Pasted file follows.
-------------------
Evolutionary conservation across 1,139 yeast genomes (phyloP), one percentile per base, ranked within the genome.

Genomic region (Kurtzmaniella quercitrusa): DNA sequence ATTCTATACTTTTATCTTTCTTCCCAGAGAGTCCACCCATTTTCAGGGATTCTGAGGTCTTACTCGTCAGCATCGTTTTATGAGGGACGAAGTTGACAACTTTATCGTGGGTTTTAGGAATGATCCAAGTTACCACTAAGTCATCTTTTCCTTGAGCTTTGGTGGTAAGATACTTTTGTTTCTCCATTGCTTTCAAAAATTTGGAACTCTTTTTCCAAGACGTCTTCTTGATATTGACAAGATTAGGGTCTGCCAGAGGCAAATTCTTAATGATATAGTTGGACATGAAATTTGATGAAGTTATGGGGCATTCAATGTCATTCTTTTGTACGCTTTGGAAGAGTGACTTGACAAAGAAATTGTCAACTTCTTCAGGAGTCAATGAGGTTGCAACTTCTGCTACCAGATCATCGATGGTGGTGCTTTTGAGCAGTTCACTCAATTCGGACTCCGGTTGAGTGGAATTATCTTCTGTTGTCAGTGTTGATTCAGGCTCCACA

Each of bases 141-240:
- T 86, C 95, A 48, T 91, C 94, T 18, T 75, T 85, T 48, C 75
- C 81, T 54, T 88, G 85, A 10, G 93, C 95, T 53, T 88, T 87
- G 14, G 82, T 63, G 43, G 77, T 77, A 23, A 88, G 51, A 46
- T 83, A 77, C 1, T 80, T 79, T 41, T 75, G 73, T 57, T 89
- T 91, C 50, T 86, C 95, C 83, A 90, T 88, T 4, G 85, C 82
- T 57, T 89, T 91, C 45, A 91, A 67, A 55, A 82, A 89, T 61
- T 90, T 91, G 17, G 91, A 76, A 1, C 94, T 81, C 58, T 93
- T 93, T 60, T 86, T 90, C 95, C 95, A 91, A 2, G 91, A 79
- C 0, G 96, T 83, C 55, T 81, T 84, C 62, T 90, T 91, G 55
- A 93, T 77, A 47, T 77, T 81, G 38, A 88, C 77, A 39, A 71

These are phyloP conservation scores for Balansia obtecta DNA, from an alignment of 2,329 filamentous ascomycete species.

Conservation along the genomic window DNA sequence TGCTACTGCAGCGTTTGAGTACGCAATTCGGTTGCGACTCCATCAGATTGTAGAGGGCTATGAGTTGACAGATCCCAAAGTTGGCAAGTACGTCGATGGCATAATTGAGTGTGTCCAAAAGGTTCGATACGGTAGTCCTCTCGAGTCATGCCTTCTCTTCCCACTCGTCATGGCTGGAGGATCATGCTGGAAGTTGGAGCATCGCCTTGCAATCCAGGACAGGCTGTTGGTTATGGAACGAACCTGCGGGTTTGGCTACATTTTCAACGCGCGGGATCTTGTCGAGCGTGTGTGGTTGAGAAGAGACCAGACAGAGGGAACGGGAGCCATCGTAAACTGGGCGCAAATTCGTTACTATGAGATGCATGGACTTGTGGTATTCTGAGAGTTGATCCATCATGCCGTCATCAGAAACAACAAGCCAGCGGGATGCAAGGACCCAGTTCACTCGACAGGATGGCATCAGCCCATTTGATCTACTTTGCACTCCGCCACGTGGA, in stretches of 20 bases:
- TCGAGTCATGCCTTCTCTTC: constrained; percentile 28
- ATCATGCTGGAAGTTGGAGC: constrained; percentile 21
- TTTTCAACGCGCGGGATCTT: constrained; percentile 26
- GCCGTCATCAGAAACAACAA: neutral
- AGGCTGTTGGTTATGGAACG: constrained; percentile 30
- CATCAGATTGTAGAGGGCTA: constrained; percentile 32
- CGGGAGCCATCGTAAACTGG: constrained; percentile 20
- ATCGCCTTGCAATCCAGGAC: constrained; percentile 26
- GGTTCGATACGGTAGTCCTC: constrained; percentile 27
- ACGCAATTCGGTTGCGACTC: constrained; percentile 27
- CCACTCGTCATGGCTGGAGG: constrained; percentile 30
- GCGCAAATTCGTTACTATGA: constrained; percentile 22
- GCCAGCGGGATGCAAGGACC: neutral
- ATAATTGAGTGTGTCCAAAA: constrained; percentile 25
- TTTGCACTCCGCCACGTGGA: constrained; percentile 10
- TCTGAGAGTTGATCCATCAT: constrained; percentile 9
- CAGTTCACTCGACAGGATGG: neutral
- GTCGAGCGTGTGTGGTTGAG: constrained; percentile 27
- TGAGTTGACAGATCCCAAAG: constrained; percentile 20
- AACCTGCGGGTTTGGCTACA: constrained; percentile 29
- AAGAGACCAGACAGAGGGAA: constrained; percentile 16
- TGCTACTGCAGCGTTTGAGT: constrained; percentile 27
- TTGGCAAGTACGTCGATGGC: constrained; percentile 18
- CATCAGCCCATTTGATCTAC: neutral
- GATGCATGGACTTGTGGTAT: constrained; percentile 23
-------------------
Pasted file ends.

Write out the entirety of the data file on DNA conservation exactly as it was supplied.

Evolutionary conservation across 1,139 yeast genomes (phyloP), one percentile per base, ranked within the genome.

Genomic region (Kurtzmaniella quercitrusa): DNA sequence ATTCTATACTTTTATCTTTCTTCCCAGAGAGTCCACCCATTTTCAGGGATTCTGAGGTCTTACTCGTCAGCATCGTTTTATGAGGGACGAAGTTGACAACTTTATCGTGGGTTTTAGGAATGATCCAAGTTACCACTAAGTCATCTTTTCCTTGAGCTTTGGTGGTAAGATACTTTTGTTTCTCCATTGCTTTCAAAAATTTGGAACTCTTTTTCCAAGACGTCTTCTTGATATTGACAAGATTAGGGTCTGCCAGAGGCAAATTCTTAATGATATAGTTGGACATGAAATTTGATGAAGTTATGGGGCATTCAATGTCATTCTTTTGTACGCTTTGGAAGAGTGACTTGACAAAGAAATTGTCAACTTCTTCAGGAGTCAATGAGGTTGCAACTTCTGCTACCAGATCATCGATGGTGGTGCTTTTGAGCAGTTCACTCAATTCGGACTCCGGTTGAGTGGAATTATCTTCTGTTGTCAGTGTTGATTCAGGCTCCACA

Each of bases 141-240:
- T 86, C 95, A 48, T 91, C 94, T 18, T 75, T 85, T 48, C 75
- C 81, T 54, T 88, G 85, A 10, G 93, C 95, T 53, T 88, T 87
- G 14, G 82, T 63, G 43, G 77, T 77, A 23, A 88, G 51, A 46
- T 83, A 77, C 1, T 80, T 79, T 41, T 75, G 73, T 57, T 89
- T 91, C 50, T 86, C 95, C 83, A 90, T 88, T 4, G 85, C 82
- T 57, T 89, T 91, C 45, A 91, A 67, A 55, A 82, A 89, T 61
- T 90, T 91, G 17, G 91, A 76, A 1, C 94, T 81, C 58, T 93
- T 93, T 60, T 86, T 90, C 95, C 95, A 91, A 2, G 91, A 79
- C 0, G 96, T 83, C 55, T 81, T 84, C 62, T 90, T 91, G 55
- A 93, T 77, A 47, T 77, T 81, G 38, A 88, C 77, A 39, A 71

These are phyloP conservation scores for Balansia obtecta DNA, from an alignment of 2,329 filamentous ascomycete species.

Conservation along the genomic window DNA sequence TGCTACTGCAGCGTTTGAGTACGCAATTCGGTTGCGACTCCATCAGATTGTAGAGGGCTATGAGTTGACAGATCCCAAAGTTGGCAAGTACGTCGATGGCATAATTGAGTGTGTCCAAAAGGTTCGATACGGTAGTCCTCTCGAGTCATGCCTTCTCTTCCCACTCGTCATGGCTGGAGGATCATGCTGGAAGTTGGAGCATCGCCTTGCAATCCAGGACAGGCTGTTGGTTATGGAACGAACCTGCGGGTTTGGCTACATTTTCAACGCGCGGGATCTTGTCGAGCGTGTGTGGTTGAGAAGAGACCAGACAGAGGGAACGGGAGCCATCGTAAACTGGGCGCAAATTCGTTACTATGAGATGCATGGACTTGTGGTATTCTGAGAGTTGATCCATCATGCCGTCATCAGAAACAACAAGCCAGCGGGATGCAAGGACCCAGTTCACTCGACAGGATGGCATCAGCCCATTTGATCTACTTTGCACTCCGCCACGTGGA, in stretches of 20 bases:
- TCGAGTCATGCCTTCTCTTC: constrained; percentile 28
- ATCATGCTGGAAGTTGGAGC: constrained; percentile 21
- TTTTCAACGCGCGGGATCTT: constrained; percentile 26
- GCCGTCATCAGAAACAACAA: neutral
- AGGCTGTTGGTTATGGAACG: constrained; percentile 30
- CATCAGATTGTAGAGGGCTA: constrained; percentile 32
- CGGGAGCCATCGTAAACTGG: constrained; percentile 20
- ATCGCCTTGCAATCCAGGAC: constrained; percentile 26
- GGTTCGATACGGTAGTCCTC: constrained; percentile 27
- ACGCAATTCGGTTGCGACTC: constrained; percentile 27
- CCACTCGTCATGGCTGGAGG: constrained; percentile 30
- GCGCAAATTCGTTACTATGA: constrained; percentile 22
- GCCAGCGGGATGCAAGGACC: neutral
- ATAATTGAGTGTGTCCAAAA: constrained; percentile 25
- TTTGCACTCCGCCACGTGGA: constrained; percentile 10
- TCTGAGAGTTGATCCATCAT: constrained; percentile 9
- CAGTTCACTCGACAGGATGG: neutral
- GTCGAGCGTGTGTGGTTGAG: constrained; percentile 27
- TGAGTTGACAGATCCCAAAG: constrained; percentile 20
- AACCTGCGGGTTTGGCTACA: constrained; percentile 29
- AAGAGACCAGACAGAGGGAA: constrained; percentile 16
- TGCTACTGCAGCGTTTGAGT: constrained; percentile 27
- TTGGCAAGTACGTCGATGGC: constrained; percentile 18
- CATCAGCCCATTTGATCTAC: neutral
- GATGCATGGACTTGTGGTAT: constrained; percentile 23